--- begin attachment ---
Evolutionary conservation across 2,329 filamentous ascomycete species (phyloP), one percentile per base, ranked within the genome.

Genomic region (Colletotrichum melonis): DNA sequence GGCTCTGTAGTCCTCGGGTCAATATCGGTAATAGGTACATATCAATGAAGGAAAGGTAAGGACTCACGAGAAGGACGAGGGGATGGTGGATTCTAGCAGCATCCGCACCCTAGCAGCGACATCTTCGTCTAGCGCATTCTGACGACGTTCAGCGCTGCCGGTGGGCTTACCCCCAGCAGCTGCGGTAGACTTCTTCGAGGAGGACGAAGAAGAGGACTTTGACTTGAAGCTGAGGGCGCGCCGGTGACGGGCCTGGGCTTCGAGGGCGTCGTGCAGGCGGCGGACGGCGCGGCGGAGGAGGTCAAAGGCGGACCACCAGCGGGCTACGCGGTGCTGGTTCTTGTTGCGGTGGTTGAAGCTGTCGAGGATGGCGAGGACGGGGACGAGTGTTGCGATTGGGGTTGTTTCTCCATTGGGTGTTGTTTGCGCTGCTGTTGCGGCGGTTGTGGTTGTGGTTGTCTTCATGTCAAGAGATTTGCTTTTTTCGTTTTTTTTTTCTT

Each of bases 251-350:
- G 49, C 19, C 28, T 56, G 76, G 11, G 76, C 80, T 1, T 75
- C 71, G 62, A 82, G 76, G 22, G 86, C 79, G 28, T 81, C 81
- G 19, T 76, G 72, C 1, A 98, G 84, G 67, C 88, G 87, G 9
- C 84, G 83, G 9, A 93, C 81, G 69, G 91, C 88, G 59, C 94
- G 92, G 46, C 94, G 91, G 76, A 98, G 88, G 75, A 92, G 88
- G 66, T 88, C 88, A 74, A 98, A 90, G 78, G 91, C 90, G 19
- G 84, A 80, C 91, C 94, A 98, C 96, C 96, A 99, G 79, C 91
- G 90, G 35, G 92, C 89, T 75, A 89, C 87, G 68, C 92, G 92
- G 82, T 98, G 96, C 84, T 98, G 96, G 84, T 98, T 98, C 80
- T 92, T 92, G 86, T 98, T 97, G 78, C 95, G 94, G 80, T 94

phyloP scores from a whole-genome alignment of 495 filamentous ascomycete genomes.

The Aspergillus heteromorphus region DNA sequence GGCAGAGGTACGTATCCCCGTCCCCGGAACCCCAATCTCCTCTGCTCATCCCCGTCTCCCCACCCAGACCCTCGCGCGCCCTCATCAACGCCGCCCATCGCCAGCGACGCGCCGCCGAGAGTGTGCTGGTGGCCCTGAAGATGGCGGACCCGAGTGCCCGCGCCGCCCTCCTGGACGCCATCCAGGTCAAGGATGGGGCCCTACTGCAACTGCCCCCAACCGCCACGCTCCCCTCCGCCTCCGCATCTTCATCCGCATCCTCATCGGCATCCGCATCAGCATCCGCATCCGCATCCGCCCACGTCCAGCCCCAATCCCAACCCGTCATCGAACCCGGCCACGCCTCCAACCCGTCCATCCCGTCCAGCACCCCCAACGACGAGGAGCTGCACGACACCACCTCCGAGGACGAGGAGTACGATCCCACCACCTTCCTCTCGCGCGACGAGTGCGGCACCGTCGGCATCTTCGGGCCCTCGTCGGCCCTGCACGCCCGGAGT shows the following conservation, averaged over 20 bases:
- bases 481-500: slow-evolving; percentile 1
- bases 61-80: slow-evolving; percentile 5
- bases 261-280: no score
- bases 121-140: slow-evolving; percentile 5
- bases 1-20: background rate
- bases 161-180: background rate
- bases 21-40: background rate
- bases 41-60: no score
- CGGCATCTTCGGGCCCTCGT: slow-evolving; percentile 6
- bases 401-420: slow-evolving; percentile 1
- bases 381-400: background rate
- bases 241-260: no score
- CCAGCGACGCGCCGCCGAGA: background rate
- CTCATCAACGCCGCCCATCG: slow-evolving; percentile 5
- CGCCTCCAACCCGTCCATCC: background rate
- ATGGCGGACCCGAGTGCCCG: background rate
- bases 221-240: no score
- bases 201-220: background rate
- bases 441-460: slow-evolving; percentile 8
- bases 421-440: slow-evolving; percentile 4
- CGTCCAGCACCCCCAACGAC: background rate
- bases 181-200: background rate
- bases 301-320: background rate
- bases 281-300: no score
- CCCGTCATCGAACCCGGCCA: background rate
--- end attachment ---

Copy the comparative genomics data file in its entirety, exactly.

Evolutionary conservation across 2,329 filamentous ascomycete species (phyloP), one percentile per base, ranked within the genome.

Genomic region (Colletotrichum melonis): DNA sequence GGCTCTGTAGTCCTCGGGTCAATATCGGTAATAGGTACATATCAATGAAGGAAAGGTAAGGACTCACGAGAAGGACGAGGGGATGGTGGATTCTAGCAGCATCCGCACCCTAGCAGCGACATCTTCGTCTAGCGCATTCTGACGACGTTCAGCGCTGCCGGTGGGCTTACCCCCAGCAGCTGCGGTAGACTTCTTCGAGGAGGACGAAGAAGAGGACTTTGACTTGAAGCTGAGGGCGCGCCGGTGACGGGCCTGGGCTTCGAGGGCGTCGTGCAGGCGGCGGACGGCGCGGCGGAGGAGGTCAAAGGCGGACCACCAGCGGGCTACGCGGTGCTGGTTCTTGTTGCGGTGGTTGAAGCTGTCGAGGATGGCGAGGACGGGGACGAGTGTTGCGATTGGGGTTGTTTCTCCATTGGGTGTTGTTTGCGCTGCTGTTGCGGCGGTTGTGGTTGTGGTTGTCTTCATGTCAAGAGATTTGCTTTTTTCGTTTTTTTTTTCTT

Each of bases 251-350:
- G 49, C 19, C 28, T 56, G 76, G 11, G 76, C 80, T 1, T 75
- C 71, G 62, A 82, G 76, G 22, G 86, C 79, G 28, T 81, C 81
- G 19, T 76, G 72, C 1, A 98, G 84, G 67, C 88, G 87, G 9
- C 84, G 83, G 9, A 93, C 81, G 69, G 91, C 88, G 59, C 94
- G 92, G 46, C 94, G 91, G 76, A 98, G 88, G 75, A 92, G 88
- G 66, T 88, C 88, A 74, A 98, A 90, G 78, G 91, C 90, G 19
- G 84, A 80, C 91, C 94, A 98, C 96, C 96, A 99, G 79, C 91
- G 90, G 35, G 92, C 89, T 75, A 89, C 87, G 68, C 92, G 92
- G 82, T 98, G 96, C 84, T 98, G 96, G 84, T 98, T 98, C 80
- T 92, T 92, G 86, T 98, T 97, G 78, C 95, G 94, G 80, T 94

phyloP scores from a whole-genome alignment of 495 filamentous ascomycete genomes.

The Aspergillus heteromorphus region DNA sequence GGCAGAGGTACGTATCCCCGTCCCCGGAACCCCAATCTCCTCTGCTCATCCCCGTCTCCCCACCCAGACCCTCGCGCGCCCTCATCAACGCCGCCCATCGCCAGCGACGCGCCGCCGAGAGTGTGCTGGTGGCCCTGAAGATGGCGGACCCGAGTGCCCGCGCCGCCCTCCTGGACGCCATCCAGGTCAAGGATGGGGCCCTACTGCAACTGCCCCCAACCGCCACGCTCCCCTCCGCCTCCGCATCTTCATCCGCATCCTCATCGGCATCCGCATCAGCATCCGCATCCGCATCCGCCCACGTCCAGCCCCAATCCCAACCCGTCATCGAACCCGGCCACGCCTCCAACCCGTCCATCCCGTCCAGCACCCCCAACGACGAGGAGCTGCACGACACCACCTCCGAGGACGAGGAGTACGATCCCACCACCTTCCTCTCGCGCGACGAGTGCGGCACCGTCGGCATCTTCGGGCCCTCGTCGGCCCTGCACGCCCGGAGT shows the following conservation, averaged over 20 bases:
- bases 481-500: slow-evolving; percentile 1
- bases 61-80: slow-evolving; percentile 5
- bases 261-280: no score
- bases 121-140: slow-evolving; percentile 5
- bases 1-20: background rate
- bases 161-180: background rate
- bases 21-40: background rate
- bases 41-60: no score
- CGGCATCTTCGGGCCCTCGT: slow-evolving; percentile 6
- bases 401-420: slow-evolving; percentile 1
- bases 381-400: background rate
- bases 241-260: no score
- CCAGCGACGCGCCGCCGAGA: background rate
- CTCATCAACGCCGCCCATCG: slow-evolving; percentile 5
- CGCCTCCAACCCGTCCATCC: background rate
- ATGGCGGACCCGAGTGCCCG: background rate
- bases 221-240: no score
- bases 201-220: background rate
- bases 441-460: slow-evolving; percentile 8
- bases 421-440: slow-evolving; percentile 4
- CGTCCAGCACCCCCAACGAC: background rate
- bases 181-200: background rate
- bases 301-320: background rate
- bases 281-300: no score
- CCCGTCATCGAACCCGGCCA: background rate